Show your support of CIRI with the 'CIRI Supporter' logo, available for display on your Web site upon joining CIRI.
Join today and help CIRI advance the cause of cleaner, more productive, and healthier indoor environments through scientific research!
The Problem of Biofilms
"Pseudomonas [the bacterium that causes cystic fibrosis pneumonia] ... [in a biofilm can] survive in bottled iodine solution for up to 15 months."
Science News Magazine
By Julie Jean, Maryline Girard, Solange Ngazoa, Kirsten Mattison
Some 40% of commercial disinfectants used to clean surfaces are believed to be ineffective in eliminating noroviruses, a group of viruses responsible for more than half of all foodborne gastroenteritis outbreaks. According to a recent study published by Université Laval researchers in the Journal of Food Protection, only bleach-based disinfectants drastically reduce the concentration of these viruses.
Noroviruses spread directly via contact with infected persons or indirectly through contaminated objects, foods, or surfaces. The effectiveness of disinfectants used to clean surfaces at home or at businesses in the food sector is therefore crucial for limiting the spread of these viruses, which affect over 21 million people every year in the United States alone.
The team of researchers led by Julie Jean, professor at the Faculty of Agriculture and Food Sciences, tested the efficacy of three major categories of household disinfectants in eliminating noroviruses: bleach-based products, alcohol-based products, and quaternary ammonium–based products.
Lab tests showed that five minutes of contact with a bleach-based disinfectant reduced the concentration of noroviruses on a stainless steel surface by a factor of 1,000. Alcohol- and quaternary ammonium-based products proved 100 times less effective.
“Our results are of particular concern considering that some 40% of the commercial surface disinfectants on the market are alcohol or ammonium based,” stressed Professor Jean, who is also a researcher at the Institute of Nutraceuticals and Functional Foods (INAF).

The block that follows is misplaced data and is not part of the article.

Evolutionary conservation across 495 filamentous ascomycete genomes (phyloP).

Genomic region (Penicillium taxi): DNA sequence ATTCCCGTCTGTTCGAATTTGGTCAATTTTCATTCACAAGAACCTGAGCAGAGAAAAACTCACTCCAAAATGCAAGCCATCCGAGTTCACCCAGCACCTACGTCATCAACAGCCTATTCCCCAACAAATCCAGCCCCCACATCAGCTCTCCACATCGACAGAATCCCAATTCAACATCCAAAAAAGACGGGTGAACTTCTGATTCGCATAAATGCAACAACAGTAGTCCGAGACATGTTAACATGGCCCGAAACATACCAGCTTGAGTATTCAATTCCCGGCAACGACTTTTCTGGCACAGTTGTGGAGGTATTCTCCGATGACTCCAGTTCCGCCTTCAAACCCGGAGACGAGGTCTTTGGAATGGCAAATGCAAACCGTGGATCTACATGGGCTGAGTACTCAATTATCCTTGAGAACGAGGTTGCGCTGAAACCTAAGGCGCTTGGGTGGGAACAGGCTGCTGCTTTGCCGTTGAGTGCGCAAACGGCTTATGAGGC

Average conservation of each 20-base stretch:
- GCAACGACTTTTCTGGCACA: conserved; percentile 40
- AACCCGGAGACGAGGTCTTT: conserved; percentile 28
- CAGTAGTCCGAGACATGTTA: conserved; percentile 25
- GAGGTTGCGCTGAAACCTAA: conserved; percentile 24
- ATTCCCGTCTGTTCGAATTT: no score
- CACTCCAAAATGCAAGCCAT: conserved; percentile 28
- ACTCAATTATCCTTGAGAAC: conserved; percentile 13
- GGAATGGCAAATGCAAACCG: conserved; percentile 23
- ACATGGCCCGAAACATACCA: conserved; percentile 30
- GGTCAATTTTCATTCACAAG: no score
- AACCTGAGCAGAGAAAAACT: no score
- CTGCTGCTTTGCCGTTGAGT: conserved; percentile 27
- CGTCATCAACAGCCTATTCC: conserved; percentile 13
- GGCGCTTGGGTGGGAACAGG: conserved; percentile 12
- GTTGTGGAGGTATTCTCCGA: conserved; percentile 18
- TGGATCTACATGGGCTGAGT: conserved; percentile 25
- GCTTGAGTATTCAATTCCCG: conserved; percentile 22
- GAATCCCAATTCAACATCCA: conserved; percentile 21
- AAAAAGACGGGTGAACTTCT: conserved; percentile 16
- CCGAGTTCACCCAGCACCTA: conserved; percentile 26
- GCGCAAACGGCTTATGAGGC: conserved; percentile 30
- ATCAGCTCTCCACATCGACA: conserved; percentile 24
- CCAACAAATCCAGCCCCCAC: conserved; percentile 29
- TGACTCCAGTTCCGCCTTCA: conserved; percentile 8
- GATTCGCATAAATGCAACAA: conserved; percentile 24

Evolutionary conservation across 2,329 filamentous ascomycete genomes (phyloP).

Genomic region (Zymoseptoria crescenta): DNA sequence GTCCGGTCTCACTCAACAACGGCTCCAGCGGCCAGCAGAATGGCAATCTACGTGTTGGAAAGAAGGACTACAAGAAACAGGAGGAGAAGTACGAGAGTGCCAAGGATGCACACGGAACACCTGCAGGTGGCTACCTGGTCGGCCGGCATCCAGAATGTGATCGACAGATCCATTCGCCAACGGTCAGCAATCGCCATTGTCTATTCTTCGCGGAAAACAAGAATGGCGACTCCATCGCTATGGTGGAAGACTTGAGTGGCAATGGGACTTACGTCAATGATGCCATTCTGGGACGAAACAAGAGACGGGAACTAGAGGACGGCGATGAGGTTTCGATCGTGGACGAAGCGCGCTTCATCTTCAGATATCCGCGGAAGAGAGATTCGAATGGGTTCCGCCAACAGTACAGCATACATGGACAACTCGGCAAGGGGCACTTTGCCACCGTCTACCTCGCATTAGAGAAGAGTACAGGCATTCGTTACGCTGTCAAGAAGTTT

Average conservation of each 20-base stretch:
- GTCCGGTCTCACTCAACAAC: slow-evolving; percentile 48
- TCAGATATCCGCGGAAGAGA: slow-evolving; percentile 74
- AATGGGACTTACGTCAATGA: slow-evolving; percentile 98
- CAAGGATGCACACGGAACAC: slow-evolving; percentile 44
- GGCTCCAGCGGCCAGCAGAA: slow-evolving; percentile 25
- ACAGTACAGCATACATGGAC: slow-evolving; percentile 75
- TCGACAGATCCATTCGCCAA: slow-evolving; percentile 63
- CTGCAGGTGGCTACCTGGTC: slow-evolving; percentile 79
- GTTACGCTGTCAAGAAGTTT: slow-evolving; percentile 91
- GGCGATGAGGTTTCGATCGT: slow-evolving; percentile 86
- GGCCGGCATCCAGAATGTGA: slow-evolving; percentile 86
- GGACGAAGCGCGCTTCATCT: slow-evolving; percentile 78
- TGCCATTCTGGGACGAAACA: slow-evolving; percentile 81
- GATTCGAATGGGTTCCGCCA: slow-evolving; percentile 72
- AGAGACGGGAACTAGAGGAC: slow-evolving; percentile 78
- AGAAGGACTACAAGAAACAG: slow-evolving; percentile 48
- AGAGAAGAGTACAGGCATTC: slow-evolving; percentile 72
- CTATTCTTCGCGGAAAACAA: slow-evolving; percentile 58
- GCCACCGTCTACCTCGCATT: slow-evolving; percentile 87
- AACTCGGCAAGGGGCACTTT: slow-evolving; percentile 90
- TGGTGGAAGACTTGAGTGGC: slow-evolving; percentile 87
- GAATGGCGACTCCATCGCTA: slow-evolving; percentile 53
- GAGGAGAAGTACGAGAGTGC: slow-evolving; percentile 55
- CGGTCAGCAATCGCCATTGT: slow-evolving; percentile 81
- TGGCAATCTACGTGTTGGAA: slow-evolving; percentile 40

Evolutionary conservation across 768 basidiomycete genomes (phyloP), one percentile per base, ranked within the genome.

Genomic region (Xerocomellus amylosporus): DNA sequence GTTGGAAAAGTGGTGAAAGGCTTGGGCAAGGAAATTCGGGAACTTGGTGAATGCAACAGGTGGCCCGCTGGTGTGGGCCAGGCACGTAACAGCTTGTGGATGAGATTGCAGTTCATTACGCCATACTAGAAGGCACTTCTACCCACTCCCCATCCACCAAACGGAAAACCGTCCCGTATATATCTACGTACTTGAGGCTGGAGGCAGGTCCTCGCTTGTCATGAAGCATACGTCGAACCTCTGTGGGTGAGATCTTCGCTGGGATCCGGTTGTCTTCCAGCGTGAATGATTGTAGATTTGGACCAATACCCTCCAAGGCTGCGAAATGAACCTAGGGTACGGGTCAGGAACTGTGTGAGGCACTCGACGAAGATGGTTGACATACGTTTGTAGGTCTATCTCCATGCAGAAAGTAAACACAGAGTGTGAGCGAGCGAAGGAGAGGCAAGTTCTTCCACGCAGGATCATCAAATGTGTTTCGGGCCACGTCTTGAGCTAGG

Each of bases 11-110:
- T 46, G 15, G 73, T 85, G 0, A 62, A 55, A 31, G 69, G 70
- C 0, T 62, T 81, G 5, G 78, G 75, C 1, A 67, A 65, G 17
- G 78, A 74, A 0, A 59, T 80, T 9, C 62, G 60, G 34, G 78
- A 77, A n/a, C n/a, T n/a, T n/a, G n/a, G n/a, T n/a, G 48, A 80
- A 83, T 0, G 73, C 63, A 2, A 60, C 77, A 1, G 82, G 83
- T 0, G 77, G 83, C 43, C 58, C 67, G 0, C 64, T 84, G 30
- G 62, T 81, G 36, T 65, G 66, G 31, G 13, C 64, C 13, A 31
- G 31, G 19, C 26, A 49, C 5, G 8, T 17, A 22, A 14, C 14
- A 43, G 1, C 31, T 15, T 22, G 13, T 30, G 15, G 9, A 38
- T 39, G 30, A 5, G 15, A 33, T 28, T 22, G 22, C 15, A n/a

Julie Jean’s team also discovered that it takes only ten minutes for human noroviruses to firmly latch on to a stainless steel surface. “Once attached, these viruses can survive for weeks and potentially contaminate anyone who touches them. And it’s highly probable that our findings on stainless steel surfaces also apply to other materials,” concluded Professor Jean.
In addition to Julie Jean, this study was co-authored by Maryline Girard and Solange Ngazoa from INAF, and Kirsten Mattison from Health Canada.
Faculty of Agriculture and Food Sciences
418 656-2131 ext. 13849
The Cleaning Industry Research Institute (CIRI) is a 501.c.3 not-for-profit scientific, educational and research organization that applies science to the practice and improvement of cleaning and maintenance.
This abstract/brief is presented under the recognized "fair use" doctrine with respect to article copyright and intellectual property. Readers are encouraged to secure the full article from the originating publication source. Articles also may be obtained through a librarian, an information specialist or inter-library loan. In cases where payment is required under copyright it can be processed through a reference library or the Copyright Clearance Center at www.copyright.com.
CIRI provides no warranty, expressed or implied, and assumes no legal liability for the accuracy, completeness or usefulness of any information disclosed on its site. The views and opinions of authors expressed herein do not necessarily reflect those of CIRI principals, executives, science advisors or affiliates.